By Wendell Scott
I’ve been racing triathlons for 28 years and normally, when you do the same races year to year, you can to expect similar experiences at the same events. This is generally true, but not always.
So when I was driving to the Georgia Multisports Sprint Fling on April 28, things did feel a bit out of sorts. I’ve made the drive down to LaGrange a number of times (six, I think) and this is the first time I can ever remember NOT thinking about the heat and humidity. This year, it’s actually cool when I load my gear into the car. So it seems very odd that I drive to LaGrange in COOL weather and expecting COLD water.
One thing I don’t like to mess around with is my race morning routine. Some people call me a control freak, and they could be right.
I like to arrive early, get a good parking space, complete registration, get my gear in place on the best rack spot and test everything to make sure it’s working properly. Always, I really feel a need to warm up, especially for the swim. When the water is cold, the swim warm-up for me is even more critical.
I get my swim warm-up done and feel acclimated to the water by the time we’re called out so the first wave can go off. My feet are cold standing on the dock waiting for my wave.
The swim is cold and goes as planned and I exit pretty high up in my wave. The bike goes quickly and I feel like I’m riding strongly as I pass several people. By the time I enter T2 my feet are numb from being wet and exposed to the cool air.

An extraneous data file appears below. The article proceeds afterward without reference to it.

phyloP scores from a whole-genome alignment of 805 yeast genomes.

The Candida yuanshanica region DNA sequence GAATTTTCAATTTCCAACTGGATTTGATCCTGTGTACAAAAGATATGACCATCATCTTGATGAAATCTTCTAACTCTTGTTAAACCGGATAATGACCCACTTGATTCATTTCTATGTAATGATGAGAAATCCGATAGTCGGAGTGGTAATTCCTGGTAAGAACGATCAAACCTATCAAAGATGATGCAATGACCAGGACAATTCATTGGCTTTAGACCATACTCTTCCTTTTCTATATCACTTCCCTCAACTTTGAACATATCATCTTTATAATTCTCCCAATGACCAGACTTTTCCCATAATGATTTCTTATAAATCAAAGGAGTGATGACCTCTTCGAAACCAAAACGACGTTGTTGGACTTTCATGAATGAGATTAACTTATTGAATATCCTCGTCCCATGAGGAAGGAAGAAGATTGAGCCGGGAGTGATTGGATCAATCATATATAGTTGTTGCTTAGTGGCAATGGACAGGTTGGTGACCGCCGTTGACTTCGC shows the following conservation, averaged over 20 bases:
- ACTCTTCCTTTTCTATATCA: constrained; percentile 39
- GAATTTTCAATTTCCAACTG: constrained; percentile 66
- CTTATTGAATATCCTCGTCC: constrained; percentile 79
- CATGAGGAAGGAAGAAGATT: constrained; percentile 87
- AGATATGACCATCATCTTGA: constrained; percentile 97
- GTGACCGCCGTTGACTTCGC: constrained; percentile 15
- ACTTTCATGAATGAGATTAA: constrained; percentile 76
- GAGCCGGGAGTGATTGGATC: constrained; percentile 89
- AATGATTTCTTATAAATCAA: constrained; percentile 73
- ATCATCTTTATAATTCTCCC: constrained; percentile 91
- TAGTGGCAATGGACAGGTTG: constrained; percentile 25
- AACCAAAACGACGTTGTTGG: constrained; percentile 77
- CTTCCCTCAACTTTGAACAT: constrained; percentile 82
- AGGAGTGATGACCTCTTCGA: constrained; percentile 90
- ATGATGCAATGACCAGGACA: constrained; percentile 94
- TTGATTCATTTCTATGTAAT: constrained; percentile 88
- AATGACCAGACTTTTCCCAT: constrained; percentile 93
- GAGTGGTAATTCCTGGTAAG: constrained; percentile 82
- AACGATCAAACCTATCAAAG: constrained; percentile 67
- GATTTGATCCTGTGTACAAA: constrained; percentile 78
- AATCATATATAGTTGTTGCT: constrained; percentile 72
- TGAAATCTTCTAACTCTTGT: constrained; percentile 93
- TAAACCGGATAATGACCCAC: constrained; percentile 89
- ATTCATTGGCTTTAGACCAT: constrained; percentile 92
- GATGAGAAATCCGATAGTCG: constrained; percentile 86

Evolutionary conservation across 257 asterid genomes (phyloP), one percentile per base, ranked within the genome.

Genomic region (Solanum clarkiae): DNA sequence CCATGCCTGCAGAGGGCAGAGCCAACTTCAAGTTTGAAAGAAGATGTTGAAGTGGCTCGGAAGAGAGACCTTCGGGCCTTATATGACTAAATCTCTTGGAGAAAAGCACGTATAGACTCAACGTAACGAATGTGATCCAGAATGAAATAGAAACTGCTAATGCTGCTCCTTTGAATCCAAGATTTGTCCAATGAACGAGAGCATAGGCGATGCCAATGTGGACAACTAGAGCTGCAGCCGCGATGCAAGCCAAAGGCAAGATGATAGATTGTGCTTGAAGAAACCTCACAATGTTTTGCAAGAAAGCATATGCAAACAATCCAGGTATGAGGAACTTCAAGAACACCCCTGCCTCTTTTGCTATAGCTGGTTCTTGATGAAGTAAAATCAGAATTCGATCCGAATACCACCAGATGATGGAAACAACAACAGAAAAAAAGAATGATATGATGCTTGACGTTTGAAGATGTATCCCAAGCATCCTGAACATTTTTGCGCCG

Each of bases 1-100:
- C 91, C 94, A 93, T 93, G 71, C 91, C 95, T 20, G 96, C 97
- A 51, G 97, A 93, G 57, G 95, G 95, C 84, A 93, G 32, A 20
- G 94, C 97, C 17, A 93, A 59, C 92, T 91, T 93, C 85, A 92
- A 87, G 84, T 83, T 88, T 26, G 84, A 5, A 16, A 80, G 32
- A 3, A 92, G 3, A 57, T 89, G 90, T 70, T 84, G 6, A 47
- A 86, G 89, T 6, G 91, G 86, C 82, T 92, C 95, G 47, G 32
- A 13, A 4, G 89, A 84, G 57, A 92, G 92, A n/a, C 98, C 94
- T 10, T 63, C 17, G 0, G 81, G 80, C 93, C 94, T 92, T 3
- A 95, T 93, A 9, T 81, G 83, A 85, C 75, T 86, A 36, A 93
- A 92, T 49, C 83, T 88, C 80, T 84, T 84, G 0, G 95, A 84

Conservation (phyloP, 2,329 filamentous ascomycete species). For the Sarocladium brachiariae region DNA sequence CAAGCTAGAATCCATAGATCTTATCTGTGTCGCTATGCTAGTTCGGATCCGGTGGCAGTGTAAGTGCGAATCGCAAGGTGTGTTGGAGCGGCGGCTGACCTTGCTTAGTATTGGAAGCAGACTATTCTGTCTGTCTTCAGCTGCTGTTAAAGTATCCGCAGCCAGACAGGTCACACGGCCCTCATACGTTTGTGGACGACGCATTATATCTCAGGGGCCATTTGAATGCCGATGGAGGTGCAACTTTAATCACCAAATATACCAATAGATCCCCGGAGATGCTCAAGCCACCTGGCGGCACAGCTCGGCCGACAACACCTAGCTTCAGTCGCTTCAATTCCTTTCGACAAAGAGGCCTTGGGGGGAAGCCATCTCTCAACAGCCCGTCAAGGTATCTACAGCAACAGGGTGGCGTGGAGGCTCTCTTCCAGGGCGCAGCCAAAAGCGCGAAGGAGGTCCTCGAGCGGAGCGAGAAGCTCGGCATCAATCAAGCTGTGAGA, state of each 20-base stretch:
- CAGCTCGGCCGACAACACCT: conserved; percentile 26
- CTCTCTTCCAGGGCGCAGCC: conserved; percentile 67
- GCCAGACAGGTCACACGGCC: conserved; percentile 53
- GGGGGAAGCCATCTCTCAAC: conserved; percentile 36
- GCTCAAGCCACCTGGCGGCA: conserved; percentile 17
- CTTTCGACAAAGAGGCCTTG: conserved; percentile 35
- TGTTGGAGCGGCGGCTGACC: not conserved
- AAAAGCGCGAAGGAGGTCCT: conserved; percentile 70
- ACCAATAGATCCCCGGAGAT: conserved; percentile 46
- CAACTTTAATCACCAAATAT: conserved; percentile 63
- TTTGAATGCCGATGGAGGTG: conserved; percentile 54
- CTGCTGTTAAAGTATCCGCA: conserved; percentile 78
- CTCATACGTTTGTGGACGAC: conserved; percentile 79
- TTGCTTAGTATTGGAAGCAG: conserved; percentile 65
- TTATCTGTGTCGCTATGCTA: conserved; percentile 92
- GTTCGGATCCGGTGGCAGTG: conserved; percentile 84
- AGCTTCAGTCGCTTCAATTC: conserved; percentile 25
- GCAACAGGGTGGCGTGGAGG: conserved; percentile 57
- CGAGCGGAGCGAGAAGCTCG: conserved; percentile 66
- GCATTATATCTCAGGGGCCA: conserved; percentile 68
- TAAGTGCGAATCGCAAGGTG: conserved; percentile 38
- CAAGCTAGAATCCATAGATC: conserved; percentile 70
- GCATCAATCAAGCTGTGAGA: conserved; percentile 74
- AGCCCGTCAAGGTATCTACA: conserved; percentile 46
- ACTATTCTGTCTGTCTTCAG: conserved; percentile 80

Wendell on the bike
I finish the bike feeling pretty good about where I am, but I know it’s gotta be heads down and focused on the run to keep my position. My running has been even more limited than usual due to a torn calf muscle that set me back about two months. It doesn’t help matters that I’m running on numb blocks of flesh at the end of my legs.
I lose one place just after the turnaround. I know the guy and he’s a strong runner and biker, but always has to chase after the swim. I’m happy I made him chase me this far. I’m holding 7:30ish mile pace and I know that’s about the best I can hope for today.
Bringing home the hardware
Seeing several Team Podium mates out on the course gives me a boost of energy. Although I don’t know their names (and they probably don’t know mine), we exchange shouts or a simple thumbs up. Dan Meyer and several of our team did well and as always, the Georgia Multisports organization ran a smooth and predictable event and that’s always a good thing, especially when other things get switched up on you!